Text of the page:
5 Tips for Improving Your Memory
January 18, 2017
Timetabling your GCSE revision: For the half-term and beyond
Putting together a revision plan isn’t easy. It’s not as simple as assigning 30 minutes to each subject an even number of times throughout the week and sitting back to watch improvement roll in.
However, there are a number of steps you can take when designing an effective study plan that will make the experience more successful and enjoyable as you fine-tune your preparation for the GCSE exams.
Aim for 120-150 minutes of good quality study per day over the Easter period.
Study sessions should comprise 30 minute slots – 25 minutes’ work with 5 minutes’ break.
Each session should have pre-assigned motives and goals; e.g. complete a short answer exam section or complete three diagrams of river erosion. Goals must be realistic and measurable to ensure the work is being done, and to build your sense of achievement as you make progress.
Your study area should be neat, well-ventilated, bright, and free of distractions. It should be consistent each day to ensure your comfort and ease of access to study material.
Vacate your study area every 25 minutes: you should not spend your 5-minute break in a seated position. Grab a snack, some fresh air, or a drink of water.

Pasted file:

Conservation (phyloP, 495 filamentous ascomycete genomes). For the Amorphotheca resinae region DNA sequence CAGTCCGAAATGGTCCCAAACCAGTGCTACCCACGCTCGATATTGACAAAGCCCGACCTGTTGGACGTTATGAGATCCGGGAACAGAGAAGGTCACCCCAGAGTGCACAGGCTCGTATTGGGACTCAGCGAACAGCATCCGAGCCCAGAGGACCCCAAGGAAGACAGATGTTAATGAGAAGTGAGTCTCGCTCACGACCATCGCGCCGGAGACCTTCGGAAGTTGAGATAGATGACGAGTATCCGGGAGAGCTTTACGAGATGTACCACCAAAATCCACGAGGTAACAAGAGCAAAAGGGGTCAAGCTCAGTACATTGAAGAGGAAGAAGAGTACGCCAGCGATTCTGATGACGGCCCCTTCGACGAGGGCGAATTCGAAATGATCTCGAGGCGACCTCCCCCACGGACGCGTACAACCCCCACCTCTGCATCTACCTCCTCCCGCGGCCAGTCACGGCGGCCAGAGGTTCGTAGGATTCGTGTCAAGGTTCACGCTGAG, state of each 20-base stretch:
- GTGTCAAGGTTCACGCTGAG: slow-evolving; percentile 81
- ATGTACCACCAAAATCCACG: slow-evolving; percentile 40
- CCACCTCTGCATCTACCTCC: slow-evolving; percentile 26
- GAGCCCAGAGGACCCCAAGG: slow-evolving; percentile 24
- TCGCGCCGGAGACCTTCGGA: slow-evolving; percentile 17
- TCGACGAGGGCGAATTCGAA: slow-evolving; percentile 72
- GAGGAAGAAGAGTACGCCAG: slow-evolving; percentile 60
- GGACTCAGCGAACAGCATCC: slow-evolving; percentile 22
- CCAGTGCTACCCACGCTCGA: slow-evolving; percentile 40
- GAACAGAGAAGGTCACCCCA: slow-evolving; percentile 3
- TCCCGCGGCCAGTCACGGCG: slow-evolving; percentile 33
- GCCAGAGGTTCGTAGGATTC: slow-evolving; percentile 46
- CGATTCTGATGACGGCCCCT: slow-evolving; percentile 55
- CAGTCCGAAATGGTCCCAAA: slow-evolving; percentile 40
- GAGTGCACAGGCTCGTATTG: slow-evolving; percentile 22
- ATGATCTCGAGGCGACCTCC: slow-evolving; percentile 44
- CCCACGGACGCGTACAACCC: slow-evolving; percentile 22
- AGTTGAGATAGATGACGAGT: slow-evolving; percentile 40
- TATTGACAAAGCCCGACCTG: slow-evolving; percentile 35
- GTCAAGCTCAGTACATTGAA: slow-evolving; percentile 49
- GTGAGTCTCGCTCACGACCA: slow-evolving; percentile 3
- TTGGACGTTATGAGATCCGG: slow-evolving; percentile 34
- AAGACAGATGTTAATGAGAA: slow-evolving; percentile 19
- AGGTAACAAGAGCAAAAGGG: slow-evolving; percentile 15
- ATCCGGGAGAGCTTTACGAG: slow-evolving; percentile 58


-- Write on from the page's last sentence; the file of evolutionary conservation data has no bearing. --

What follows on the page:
Study your least favourite subject(s) first while your energy levels and enthusiasm are at their peak. Study contrasting subjects together – e.g. a language then maths. Contrasting learning styles and tasks will help reduce mental fatigue and keep your brain sharp.
When setting out your plan (and, ideally, when you reach its midway point) weight each subject according to urgency. The subject requiring most work should be assigned greatest weight. Assign study slots based on subject weighting.
Operate a reward system. Watch an episode of a series as a means of unwinding and forgetting about academics prior to bed or partake in another pastime you may enjoy.